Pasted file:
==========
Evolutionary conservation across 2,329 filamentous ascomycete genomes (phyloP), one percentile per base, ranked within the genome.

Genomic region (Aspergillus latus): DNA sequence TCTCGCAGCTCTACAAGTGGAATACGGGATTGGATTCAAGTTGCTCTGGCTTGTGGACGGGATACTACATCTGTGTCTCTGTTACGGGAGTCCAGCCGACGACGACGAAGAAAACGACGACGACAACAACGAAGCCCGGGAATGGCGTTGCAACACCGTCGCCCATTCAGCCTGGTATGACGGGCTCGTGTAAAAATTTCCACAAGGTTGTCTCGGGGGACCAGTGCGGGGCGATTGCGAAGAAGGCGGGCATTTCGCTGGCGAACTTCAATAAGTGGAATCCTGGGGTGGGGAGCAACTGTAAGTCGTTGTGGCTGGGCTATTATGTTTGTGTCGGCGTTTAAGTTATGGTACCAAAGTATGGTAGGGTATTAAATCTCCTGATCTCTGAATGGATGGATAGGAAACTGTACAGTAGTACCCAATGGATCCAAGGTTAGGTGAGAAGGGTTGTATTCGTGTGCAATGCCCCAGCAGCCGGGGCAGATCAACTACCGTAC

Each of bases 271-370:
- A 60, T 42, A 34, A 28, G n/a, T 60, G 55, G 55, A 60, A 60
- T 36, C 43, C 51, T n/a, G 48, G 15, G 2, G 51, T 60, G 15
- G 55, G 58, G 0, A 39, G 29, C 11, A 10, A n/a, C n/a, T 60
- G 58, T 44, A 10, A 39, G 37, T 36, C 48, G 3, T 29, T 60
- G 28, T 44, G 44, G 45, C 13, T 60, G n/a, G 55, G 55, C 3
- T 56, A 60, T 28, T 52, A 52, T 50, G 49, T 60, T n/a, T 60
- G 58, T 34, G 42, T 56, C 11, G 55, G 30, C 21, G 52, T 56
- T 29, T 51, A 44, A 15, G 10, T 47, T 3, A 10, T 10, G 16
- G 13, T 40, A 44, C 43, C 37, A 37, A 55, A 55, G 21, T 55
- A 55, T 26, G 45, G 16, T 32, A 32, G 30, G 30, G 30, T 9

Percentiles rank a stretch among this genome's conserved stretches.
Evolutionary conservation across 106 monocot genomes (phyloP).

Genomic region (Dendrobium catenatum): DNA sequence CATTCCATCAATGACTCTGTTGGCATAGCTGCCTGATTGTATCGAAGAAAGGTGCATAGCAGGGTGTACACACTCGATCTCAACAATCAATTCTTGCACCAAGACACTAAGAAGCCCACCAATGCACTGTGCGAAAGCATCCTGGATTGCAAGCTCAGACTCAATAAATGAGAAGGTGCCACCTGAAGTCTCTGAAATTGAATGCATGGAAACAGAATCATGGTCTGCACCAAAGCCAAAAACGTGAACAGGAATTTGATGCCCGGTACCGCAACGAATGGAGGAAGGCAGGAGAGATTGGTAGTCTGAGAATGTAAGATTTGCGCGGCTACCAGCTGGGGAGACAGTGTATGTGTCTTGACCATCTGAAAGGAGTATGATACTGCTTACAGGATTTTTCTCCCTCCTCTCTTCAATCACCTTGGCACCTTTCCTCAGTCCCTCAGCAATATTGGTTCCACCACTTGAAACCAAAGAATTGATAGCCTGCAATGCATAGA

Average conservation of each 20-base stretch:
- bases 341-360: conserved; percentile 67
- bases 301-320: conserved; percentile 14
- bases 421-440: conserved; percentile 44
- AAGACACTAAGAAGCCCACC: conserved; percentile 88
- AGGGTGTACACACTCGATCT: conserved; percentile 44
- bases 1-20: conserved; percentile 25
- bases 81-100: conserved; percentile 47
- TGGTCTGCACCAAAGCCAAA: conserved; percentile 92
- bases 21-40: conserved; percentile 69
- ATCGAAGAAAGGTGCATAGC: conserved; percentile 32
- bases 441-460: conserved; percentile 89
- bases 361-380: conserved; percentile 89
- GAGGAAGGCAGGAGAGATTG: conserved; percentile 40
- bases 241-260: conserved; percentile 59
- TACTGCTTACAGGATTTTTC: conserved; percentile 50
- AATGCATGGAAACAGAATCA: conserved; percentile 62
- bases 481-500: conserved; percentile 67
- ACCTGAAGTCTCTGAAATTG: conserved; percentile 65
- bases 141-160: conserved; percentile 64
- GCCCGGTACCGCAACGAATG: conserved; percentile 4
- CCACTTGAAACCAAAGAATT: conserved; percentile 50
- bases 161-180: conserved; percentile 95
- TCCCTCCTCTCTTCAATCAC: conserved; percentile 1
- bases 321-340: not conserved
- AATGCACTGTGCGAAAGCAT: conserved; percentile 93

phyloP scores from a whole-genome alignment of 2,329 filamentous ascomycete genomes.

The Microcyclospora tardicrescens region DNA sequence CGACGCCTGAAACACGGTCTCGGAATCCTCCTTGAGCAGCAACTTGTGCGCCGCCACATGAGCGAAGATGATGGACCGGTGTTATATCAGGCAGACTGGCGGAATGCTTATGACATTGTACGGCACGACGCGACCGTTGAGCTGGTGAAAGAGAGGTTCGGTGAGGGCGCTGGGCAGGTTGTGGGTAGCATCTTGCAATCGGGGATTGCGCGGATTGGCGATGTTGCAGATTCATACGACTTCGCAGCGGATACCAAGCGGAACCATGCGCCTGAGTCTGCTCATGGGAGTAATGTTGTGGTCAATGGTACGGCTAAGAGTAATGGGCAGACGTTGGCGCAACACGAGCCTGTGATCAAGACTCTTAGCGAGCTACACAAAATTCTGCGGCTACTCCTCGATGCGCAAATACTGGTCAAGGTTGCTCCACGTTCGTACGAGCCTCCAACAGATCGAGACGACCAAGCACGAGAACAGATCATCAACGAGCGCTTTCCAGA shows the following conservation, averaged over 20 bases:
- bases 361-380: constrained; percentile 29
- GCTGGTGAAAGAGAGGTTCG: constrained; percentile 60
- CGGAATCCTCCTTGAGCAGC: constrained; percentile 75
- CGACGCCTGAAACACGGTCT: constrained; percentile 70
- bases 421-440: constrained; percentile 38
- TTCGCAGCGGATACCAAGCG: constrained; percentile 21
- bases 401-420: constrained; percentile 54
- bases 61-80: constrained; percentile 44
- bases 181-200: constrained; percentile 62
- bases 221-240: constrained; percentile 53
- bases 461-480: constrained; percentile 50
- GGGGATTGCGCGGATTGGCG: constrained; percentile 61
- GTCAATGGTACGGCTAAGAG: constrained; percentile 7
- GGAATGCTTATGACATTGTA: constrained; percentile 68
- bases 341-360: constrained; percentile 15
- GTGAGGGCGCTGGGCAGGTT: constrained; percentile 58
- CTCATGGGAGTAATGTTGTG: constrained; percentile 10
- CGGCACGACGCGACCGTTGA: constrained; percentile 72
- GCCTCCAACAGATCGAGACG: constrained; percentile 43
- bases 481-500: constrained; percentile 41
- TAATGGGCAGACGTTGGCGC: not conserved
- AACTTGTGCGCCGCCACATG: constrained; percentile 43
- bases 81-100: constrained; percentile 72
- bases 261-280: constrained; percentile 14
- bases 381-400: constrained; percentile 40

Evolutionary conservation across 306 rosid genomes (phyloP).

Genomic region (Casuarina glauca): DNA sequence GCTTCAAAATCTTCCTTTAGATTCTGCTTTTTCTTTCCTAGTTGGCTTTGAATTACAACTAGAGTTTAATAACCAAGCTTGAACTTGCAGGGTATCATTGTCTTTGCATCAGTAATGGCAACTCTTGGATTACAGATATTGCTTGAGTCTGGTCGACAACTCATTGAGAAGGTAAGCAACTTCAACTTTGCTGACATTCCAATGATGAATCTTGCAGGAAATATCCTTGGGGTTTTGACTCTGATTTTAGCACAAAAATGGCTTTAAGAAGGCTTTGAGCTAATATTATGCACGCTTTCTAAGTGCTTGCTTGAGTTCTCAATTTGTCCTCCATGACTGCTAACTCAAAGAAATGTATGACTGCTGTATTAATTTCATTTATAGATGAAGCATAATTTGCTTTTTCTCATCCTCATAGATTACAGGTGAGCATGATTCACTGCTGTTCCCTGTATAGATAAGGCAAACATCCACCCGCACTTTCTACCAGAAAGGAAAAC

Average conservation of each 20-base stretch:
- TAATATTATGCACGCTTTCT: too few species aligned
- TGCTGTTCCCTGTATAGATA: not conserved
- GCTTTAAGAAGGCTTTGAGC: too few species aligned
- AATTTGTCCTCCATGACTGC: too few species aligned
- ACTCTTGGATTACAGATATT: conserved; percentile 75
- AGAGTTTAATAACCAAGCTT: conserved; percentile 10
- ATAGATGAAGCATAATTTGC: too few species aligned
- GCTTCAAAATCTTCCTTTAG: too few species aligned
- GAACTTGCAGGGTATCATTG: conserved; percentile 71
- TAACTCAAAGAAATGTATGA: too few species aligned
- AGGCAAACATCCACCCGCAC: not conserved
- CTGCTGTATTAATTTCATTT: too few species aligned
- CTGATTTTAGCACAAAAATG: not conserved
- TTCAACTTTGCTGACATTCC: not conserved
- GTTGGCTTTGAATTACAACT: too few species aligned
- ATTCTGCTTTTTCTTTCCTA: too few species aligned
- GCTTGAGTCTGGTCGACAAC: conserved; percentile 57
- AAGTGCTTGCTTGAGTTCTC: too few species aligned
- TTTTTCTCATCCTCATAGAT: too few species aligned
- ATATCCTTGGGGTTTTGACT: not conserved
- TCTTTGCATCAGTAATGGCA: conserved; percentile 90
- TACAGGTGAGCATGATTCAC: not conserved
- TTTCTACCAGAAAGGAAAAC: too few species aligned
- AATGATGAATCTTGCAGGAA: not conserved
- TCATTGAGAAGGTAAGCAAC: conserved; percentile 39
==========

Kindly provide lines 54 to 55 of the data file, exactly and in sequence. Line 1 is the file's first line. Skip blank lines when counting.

- bases 221-240: constrained; percentile 53
- bases 461-480: constrained; percentile 50